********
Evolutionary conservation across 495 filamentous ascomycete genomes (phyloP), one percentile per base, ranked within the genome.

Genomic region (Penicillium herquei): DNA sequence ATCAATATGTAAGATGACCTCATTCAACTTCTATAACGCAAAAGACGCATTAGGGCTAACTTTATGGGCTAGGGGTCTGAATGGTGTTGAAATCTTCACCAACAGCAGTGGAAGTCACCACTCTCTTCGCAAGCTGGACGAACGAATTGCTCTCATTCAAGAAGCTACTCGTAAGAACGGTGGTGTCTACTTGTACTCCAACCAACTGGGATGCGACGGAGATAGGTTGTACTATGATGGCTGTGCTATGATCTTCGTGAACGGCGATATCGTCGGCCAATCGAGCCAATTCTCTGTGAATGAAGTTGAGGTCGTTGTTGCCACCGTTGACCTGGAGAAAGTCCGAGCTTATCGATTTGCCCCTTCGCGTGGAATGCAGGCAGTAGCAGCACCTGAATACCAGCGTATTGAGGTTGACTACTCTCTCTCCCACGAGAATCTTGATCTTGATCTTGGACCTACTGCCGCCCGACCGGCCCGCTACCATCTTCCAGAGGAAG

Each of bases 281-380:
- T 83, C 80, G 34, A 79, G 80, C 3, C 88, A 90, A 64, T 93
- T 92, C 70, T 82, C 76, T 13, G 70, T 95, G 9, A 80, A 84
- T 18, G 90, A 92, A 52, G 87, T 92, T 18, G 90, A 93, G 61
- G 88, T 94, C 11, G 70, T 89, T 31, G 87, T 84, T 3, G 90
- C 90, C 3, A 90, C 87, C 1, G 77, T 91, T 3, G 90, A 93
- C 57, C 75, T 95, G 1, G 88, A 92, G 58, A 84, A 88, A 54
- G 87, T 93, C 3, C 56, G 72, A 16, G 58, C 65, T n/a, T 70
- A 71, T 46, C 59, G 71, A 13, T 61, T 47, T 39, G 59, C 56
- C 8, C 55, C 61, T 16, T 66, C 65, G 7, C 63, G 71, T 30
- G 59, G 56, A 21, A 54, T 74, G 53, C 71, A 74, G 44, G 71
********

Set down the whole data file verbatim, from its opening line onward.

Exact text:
Evolutionary conservation across 495 filamentous ascomycete genomes (phyloP), one percentile per base, ranked within the genome.

Genomic region (Penicillium herquei): DNA sequence ATCAATATGTAAGATGACCTCATTCAACTTCTATAACGCAAAAGACGCATTAGGGCTAACTTTATGGGCTAGGGGTCTGAATGGTGTTGAAATCTTCACCAACAGCAGTGGAAGTCACCACTCTCTTCGCAAGCTGGACGAACGAATTGCTCTCATTCAAGAAGCTACTCGTAAGAACGGTGGTGTCTACTTGTACTCCAACCAACTGGGATGCGACGGAGATAGGTTGTACTATGATGGCTGTGCTATGATCTTCGTGAACGGCGATATCGTCGGCCAATCGAGCCAATTCTCTGTGAATGAAGTTGAGGTCGTTGTTGCCACCGTTGACCTGGAGAAAGTCCGAGCTTATCGATTTGCCCCTTCGCGTGGAATGCAGGCAGTAGCAGCACCTGAATACCAGCGTATTGAGGTTGACTACTCTCTCTCCCACGAGAATCTTGATCTTGATCTTGGACCTACTGCCGCCCGACCGGCCCGCTACCATCTTCCAGAGGAAG

Each of bases 281-380:
- T 83, C 80, G 34, A 79, G 80, C 3, C 88, A 90, A 64, T 93
- T 92, C 70, T 82, C 76, T 13, G 70, T 95, G 9, A 80, A 84
- T 18, G 90, A 92, A 52, G 87, T 92, T 18, G 90, A 93, G 61
- G 88, T 94, C 11, G 70, T 89, T 31, G 87, T 84, T 3, G 90
- C 90, C 3, A 90, C 87, C 1, G 77, T 91, T 3, G 90, A 93
- C 57, C 75, T 95, G 1, G 88, A 92, G 58, A 84, A 88, A 54
- G 87, T 93, C 3, C 56, G 72, A 16, G 58, C 65, T n/a, T 70
- A 71, T 46, C 59, G 71, A 13, T 61, T 47, T 39, G 59, C 56
- C 8, C 55, C 61, T 16, T 66, C 65, G 7, C 63, G 71, T 30
- G 59, G 56, A 21, A 54, T 74, G 53, C 71, A 74, G 44, G 71